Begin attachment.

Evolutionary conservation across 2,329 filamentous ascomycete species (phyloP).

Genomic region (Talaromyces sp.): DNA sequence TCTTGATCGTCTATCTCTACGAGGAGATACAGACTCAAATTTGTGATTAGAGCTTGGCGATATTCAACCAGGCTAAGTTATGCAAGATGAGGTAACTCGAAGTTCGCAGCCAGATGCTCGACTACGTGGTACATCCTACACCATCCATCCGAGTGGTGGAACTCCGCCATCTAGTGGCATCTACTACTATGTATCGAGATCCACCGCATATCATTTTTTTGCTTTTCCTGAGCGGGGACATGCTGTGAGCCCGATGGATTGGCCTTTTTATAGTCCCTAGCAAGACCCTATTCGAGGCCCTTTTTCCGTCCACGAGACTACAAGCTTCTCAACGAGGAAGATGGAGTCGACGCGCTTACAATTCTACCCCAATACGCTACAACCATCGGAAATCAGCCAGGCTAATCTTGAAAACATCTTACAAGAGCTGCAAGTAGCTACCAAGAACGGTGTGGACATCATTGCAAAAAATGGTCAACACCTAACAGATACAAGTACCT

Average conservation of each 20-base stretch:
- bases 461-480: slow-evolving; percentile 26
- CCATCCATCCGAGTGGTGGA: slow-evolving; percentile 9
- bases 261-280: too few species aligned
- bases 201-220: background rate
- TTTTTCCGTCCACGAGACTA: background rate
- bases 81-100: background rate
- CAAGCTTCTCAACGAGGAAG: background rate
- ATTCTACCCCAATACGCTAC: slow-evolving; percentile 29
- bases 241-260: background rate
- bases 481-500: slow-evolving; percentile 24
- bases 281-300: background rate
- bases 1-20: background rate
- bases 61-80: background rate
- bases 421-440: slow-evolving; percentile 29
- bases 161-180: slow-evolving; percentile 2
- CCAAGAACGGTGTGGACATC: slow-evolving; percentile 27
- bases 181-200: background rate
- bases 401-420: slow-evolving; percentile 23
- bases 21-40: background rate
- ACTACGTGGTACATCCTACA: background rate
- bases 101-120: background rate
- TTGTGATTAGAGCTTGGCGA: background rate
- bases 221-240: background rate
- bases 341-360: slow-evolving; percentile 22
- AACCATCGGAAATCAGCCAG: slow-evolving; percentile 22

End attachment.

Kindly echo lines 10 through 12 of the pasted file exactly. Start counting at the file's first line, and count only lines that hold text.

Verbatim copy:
- CAAGCTTCTCAACGAGGAAG: background rate
- ATTCTACCCCAATACGCTAC: slow-evolving; percentile 29
- bases 241-260: background rate